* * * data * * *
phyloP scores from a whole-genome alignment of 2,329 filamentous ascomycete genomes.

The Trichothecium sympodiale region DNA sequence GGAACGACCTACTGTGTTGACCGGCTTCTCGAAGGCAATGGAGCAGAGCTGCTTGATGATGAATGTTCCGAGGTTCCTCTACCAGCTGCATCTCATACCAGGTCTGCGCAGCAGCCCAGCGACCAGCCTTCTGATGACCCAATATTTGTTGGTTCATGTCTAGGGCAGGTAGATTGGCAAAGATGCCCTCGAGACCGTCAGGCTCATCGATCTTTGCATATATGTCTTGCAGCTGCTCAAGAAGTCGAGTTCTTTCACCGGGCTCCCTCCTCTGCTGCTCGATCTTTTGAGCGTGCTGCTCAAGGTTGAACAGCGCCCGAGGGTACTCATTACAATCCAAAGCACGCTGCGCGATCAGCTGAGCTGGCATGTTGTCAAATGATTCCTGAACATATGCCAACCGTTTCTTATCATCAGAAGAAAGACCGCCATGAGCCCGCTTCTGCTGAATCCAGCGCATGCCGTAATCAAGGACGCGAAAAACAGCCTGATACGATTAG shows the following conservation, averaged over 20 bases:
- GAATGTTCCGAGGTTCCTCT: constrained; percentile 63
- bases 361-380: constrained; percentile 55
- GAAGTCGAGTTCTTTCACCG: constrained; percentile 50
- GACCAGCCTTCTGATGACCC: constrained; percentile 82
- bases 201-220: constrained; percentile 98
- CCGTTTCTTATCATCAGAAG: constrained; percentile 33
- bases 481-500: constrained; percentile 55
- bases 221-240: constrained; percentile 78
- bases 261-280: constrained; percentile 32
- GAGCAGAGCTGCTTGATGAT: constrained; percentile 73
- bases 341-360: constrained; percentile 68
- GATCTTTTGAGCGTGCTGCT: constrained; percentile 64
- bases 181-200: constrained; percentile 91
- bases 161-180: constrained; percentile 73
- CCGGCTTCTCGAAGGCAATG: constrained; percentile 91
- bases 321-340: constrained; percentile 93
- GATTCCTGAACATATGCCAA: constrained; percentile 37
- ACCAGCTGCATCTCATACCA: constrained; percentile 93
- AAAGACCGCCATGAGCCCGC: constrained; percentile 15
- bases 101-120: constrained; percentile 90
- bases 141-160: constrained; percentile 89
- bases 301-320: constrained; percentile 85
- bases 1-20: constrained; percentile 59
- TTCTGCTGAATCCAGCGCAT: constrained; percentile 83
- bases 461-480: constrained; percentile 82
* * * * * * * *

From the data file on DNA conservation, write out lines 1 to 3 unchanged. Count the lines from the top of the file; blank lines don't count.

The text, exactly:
phyloP scores from a whole-genome alignment of 2,329 filamentous ascomycete genomes.

The Trichothecium sympodiale region DNA sequence GGAACGACCTACTGTGTTGACCGGCTTCTCGAAGGCAATGGAGCAGAGCTGCTTGATGATGAATGTTCCGAGGTTCCTCTACCAGCTGCATCTCATACCAGGTCTGCGCAGCAGCCCAGCGACCAGCCTTCTGATGACCCAATATTTGTTGGTTCATGTCTAGGGCAGGTAGATTGGCAAAGATGCCCTCGAGACCGTCAGGCTCATCGATCTTTGCATATATGTCTTGCAGCTGCTCAAGAAGTCGAGTTCTTTCACCGGGCTCCCTCCTCTGCTGCTCGATCTTTTGAGCGTGCTGCTCAAGGTTGAACAGCGCCCGAGGGTACTCATTACAATCCAAAGCACGCTGCGCGATCAGCTGAGCTGGCATGTTGTCAAATGATTCCTGAACATATGCCAACCGTTTCTTATCATCAGAAGAAAGACCGCCATGAGCCCGCTTCTGCTGAATCCAGCGCATGCCGTAATCAAGGACGCGAAAAACAGCCTGATACGATTAG shows the following conservation, averaged over 20 bases:
- GAATGTTCCGAGGTTCCTCT: constrained; percentile 63